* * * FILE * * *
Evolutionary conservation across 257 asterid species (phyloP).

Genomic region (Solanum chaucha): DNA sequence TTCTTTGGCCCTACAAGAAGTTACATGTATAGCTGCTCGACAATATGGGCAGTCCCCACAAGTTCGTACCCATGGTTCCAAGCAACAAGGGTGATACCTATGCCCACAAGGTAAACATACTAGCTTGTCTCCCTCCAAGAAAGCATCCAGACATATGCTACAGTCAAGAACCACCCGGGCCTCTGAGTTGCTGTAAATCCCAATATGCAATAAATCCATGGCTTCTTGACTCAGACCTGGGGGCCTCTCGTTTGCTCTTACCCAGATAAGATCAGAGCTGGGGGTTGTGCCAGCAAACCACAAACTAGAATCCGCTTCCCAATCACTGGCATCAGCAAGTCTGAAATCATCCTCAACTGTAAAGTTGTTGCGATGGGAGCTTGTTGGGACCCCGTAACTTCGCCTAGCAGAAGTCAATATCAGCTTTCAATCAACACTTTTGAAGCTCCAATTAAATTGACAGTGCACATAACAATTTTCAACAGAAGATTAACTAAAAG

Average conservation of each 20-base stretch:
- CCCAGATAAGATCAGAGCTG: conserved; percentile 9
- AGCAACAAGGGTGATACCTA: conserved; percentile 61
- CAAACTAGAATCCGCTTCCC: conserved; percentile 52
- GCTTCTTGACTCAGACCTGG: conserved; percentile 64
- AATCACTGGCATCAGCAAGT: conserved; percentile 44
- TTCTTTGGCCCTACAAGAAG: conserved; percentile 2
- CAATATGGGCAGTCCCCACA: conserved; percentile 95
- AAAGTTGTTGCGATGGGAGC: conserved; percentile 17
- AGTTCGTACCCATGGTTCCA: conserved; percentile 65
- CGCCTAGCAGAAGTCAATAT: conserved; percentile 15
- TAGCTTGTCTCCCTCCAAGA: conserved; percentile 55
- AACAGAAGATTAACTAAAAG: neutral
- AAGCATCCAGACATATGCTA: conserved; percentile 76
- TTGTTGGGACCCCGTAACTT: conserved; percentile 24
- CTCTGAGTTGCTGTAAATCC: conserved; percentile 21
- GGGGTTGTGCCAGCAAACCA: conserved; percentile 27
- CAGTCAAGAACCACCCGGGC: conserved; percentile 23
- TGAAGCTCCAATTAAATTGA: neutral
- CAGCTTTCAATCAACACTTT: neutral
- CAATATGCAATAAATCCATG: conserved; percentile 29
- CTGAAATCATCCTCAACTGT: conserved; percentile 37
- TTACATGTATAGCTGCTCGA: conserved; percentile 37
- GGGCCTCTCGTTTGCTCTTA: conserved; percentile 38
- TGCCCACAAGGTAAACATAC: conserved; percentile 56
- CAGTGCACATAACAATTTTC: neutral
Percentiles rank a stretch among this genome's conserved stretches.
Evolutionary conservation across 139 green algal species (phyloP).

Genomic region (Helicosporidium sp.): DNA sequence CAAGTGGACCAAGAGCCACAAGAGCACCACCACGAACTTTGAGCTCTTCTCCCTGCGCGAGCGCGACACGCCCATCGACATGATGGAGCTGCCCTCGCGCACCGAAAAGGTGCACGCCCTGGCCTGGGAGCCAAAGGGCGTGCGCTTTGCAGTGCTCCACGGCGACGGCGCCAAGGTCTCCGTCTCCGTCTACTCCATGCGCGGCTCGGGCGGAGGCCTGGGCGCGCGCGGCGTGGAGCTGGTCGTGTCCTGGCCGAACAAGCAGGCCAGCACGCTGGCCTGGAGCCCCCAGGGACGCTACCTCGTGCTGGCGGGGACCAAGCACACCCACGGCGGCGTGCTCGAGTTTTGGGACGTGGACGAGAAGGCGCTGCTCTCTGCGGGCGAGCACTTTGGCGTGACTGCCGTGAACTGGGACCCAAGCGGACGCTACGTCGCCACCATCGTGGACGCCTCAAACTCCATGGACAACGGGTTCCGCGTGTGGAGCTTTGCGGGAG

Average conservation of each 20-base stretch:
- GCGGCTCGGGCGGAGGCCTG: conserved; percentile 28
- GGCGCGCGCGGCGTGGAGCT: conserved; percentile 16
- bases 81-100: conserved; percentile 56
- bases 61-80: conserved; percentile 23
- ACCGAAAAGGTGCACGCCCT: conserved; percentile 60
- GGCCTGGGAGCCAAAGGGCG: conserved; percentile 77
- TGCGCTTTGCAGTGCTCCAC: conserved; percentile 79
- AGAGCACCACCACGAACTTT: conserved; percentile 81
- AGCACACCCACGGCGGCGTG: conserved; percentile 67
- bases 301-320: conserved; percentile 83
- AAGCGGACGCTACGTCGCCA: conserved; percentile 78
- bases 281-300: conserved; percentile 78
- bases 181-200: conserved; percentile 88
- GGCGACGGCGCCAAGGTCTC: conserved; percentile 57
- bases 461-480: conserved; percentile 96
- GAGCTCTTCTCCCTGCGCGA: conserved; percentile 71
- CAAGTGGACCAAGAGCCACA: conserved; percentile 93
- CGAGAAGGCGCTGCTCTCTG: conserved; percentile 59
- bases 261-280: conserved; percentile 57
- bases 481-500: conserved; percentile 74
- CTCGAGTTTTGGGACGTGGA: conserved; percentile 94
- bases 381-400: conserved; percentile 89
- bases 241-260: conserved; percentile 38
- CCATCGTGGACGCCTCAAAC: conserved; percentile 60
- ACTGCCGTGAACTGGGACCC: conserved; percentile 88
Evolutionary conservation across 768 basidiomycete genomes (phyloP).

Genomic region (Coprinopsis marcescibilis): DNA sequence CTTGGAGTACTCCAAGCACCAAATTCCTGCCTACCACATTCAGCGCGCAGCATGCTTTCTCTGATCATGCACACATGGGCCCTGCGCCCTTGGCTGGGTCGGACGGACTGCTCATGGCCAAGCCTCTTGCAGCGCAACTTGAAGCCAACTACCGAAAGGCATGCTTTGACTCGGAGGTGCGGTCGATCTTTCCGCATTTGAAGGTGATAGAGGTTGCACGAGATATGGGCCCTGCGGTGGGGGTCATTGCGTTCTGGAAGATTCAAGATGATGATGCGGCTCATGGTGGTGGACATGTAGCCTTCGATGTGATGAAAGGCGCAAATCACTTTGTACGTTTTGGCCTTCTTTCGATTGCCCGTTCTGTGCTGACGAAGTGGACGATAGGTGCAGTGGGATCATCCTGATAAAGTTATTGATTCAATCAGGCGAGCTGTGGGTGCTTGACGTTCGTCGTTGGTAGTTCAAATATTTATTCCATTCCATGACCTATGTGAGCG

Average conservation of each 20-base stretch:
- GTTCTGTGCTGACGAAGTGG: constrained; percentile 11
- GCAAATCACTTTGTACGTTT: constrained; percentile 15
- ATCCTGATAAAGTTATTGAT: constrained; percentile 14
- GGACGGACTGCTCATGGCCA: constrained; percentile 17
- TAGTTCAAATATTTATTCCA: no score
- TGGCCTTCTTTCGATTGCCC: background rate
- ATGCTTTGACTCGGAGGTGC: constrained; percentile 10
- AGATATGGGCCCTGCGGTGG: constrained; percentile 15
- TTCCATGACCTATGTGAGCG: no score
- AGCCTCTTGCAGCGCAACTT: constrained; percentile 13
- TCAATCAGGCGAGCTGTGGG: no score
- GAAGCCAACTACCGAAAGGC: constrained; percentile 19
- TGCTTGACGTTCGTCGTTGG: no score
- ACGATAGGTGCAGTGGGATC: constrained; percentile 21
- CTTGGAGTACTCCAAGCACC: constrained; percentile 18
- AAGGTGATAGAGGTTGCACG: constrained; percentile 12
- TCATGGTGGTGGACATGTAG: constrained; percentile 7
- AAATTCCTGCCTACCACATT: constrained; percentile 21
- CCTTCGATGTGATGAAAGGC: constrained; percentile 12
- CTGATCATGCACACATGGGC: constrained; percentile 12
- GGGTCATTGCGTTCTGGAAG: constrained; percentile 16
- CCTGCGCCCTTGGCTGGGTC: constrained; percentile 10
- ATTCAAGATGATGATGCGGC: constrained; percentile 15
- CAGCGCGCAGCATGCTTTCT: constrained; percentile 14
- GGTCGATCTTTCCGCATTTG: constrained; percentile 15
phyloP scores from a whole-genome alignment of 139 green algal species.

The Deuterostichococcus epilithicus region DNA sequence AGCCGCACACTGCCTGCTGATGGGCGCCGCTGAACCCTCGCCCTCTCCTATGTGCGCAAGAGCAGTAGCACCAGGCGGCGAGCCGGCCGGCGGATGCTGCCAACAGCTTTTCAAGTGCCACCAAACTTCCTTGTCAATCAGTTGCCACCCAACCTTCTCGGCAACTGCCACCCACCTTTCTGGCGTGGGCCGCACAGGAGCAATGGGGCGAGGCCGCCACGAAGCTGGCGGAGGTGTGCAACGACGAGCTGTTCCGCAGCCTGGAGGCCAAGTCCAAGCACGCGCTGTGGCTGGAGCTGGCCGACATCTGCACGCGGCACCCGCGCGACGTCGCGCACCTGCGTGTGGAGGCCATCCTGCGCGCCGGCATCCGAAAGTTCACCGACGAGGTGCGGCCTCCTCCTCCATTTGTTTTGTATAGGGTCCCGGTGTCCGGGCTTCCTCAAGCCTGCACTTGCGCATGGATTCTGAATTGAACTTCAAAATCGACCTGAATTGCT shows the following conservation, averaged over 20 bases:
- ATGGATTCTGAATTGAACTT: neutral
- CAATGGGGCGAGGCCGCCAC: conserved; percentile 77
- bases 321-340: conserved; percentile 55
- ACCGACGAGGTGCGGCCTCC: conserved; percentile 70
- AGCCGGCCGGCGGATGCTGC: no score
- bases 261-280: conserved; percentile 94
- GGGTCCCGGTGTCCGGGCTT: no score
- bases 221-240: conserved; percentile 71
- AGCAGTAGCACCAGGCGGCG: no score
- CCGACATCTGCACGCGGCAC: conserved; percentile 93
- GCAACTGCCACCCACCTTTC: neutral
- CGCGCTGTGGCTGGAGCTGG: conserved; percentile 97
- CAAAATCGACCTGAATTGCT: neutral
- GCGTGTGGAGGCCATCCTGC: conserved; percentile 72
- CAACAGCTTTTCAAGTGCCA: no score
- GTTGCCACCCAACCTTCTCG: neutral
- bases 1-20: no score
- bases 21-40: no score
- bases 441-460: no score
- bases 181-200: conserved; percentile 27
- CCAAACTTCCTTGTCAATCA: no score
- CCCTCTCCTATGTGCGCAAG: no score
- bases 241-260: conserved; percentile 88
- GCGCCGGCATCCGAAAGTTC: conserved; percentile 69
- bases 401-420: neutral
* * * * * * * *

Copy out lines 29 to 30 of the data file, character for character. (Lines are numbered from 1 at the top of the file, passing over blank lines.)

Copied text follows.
Percentiles rank a stretch among this genome's conserved stretches.
Evolutionary conservation across 139 green algal species (phyloP).